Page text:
History shows a dearth of women in business; the only ones open to women for years was in the line of  “feminine business” – millinery and dressmaking – and their descendants now, following the same path, are dynamos.  Think of Louise Kennedy or Natalie Massenet, a young fashion editor who came up with the idea of Net à Porter and followed it through doggedly, against scepticism and opposition, and made £50 million when she sold her share of her company last year. Or Tamara Mellon, just another pretty party girl in London (albeit rich in her own right, which, I agree, helps) who turned her love of shoes into a hugely profitable business with Jimmy Choo.


At the top you don’t have to be there at 10am sharp because you know you have a staff who will be there at 10am sharp. It’s getting to the top that’s hard on mothers, not being there.


I am in awe of businesswomen – their drive, how they combine family life and children with their careers when many of the competing men around them have helpful, accommodating, angry wives juggling their own lives. We all need wives. So how do you get to be a successful businesswoman since we don’t have these little helpers? One mantra from one of the many women-in-business websites is: Carve a niche; trust your instincts; give yourself permission; do it now; and (one that struck me hard) collect experiences not things. But the maddening truth in the loop of our lives is that the life/work/children balance is easier when you’ve made it. As Heidi Miller, one of the most powerful women in world banking, says: “At the top you don’t have to be there at 10am sharp because you know you have a staff who will be there at 10am sharp. It’s getting to the top that’s hard on mothers, not being there.”

There are great efforts going on to change the culture of the marketplace. The European Commission has a plan to legislate for quotas of women on the boards of Europe’s listed companies so they will have to reserve at least 40 per cent of their non-executive board seats for women by 2020 or face large fines. But guess what – it’s proving difficult to find enough women to fill the quotas. We all know why. There are so many complex reasons that combine to force many women to leave the workforce at a critical stage of their career – usually when they start a family. Though recent research shows that 55 per cent of Irish companies now have flexible work schedules in place, figures available for 2012 show that just five per cent of CEOs are women – a percentage which leaves Ireland ranked last in Europe, and 35th globally. This is shaming but unsurprising. Talented people are increasingly attracted to companies because of compatible values and these values are often disregarded by men with an eye for the main chance and not much interest in the ethical.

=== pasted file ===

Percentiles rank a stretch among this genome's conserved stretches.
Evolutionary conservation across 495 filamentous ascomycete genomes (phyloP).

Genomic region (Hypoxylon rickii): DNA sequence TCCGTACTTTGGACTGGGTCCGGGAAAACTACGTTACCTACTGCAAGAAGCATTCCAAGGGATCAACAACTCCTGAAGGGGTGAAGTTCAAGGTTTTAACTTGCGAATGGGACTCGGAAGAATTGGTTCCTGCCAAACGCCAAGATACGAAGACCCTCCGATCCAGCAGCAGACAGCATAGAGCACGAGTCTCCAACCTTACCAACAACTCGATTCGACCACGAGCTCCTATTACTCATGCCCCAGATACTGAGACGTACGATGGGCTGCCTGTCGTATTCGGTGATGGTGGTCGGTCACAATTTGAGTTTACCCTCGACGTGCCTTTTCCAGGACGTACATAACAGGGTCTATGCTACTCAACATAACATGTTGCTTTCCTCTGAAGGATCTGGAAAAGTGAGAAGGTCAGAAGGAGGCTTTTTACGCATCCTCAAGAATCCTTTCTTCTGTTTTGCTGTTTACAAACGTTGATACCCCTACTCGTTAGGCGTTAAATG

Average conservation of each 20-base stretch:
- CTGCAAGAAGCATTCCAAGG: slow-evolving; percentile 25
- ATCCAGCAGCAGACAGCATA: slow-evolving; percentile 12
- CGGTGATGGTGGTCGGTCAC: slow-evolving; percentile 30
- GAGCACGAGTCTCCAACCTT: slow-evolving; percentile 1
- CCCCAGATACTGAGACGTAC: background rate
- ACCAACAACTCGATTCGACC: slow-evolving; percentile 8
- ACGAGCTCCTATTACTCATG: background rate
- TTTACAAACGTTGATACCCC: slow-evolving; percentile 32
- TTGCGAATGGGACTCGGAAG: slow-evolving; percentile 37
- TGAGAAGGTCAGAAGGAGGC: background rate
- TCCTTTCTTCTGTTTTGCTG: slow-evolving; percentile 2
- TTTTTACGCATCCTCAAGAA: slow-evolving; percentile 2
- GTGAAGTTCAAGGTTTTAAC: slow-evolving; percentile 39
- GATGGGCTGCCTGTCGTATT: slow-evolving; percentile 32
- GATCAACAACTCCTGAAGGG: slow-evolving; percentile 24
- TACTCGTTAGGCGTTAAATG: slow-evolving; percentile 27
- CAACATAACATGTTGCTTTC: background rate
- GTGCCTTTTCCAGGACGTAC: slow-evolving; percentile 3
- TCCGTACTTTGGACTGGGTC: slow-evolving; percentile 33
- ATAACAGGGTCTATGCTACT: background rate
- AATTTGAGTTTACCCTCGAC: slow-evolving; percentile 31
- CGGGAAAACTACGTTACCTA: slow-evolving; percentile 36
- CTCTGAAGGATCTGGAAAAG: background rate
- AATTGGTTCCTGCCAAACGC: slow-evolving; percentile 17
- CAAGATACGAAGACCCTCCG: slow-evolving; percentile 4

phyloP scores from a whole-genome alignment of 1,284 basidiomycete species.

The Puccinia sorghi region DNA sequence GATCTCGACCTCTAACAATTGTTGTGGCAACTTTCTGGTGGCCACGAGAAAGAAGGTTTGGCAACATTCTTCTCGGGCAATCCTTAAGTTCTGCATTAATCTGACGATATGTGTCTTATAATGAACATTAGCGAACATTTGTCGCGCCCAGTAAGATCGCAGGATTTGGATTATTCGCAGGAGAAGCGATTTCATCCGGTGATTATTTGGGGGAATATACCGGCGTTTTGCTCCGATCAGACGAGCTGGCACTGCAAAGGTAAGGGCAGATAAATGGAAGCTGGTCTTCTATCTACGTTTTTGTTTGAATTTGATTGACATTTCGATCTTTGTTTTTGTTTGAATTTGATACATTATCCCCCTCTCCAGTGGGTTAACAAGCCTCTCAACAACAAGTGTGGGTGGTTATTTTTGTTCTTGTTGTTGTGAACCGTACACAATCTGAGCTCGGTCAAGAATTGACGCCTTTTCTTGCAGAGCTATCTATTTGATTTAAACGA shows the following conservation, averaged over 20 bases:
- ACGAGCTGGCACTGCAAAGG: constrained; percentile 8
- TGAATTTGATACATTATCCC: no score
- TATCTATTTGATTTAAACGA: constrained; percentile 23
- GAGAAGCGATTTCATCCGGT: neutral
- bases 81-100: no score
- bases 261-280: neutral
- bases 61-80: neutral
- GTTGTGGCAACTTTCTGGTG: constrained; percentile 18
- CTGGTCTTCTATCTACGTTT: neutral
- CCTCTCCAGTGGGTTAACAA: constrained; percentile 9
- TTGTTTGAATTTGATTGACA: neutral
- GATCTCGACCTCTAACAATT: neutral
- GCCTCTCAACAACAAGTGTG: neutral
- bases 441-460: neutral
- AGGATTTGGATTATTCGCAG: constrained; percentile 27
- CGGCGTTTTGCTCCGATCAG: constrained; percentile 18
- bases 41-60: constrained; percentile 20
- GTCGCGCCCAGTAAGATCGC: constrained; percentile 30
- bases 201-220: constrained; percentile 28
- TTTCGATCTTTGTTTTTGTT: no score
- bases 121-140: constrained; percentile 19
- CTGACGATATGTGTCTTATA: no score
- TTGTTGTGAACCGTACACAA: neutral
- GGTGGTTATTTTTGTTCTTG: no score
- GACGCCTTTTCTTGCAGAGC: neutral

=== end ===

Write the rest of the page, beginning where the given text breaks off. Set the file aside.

Margaret Johnson, group chief executive of Leagas Delaney, an international advertising agency, asks the pertinent question: “Why do women have to be the primary carers?” She thinks that it is corporate culture and business models which have to change. “In the debate about missing women in top positions, companies blame everyone else: the headhunters, the investors who don’t want to take the risk, or the chairman who is from the ‘old club’. The whole of society has to be much more open to different solutions for men and women.” She is against quotas because she thinks companies would think they’ve done their job by putting women on boards without having to do anything fundamental about changing their attitudes or culture.


In the debate about missing women in top positions, companies blame everyone else: the headhunters, the investors who don’t want to take the risk, or the chairman who is from the ‘old club’. The whole of society has to be much more open to different solutions for men and women.


Helena Morrissey, chief executive of an investment management company and founder of the 30% Club, which aims to get that proportion of women into Britain’s boardrooms by 2015 also opposes statutory quotas. “I’m against them because a company has to believe in change and live the change; it can’t be imposed upon them.” She thinks that the financial crisis has been an eye opener, bringing about a shift in business thinking: “There’s a realisation that white men at the top didn’t do such a great job.” And the proof is in the pudding. According to the 30% Club’s manifesto: “Companies with more women on boards outperform rivals with 66 per cent higher return on capital and 53 per cent higher return on equity.” Wow!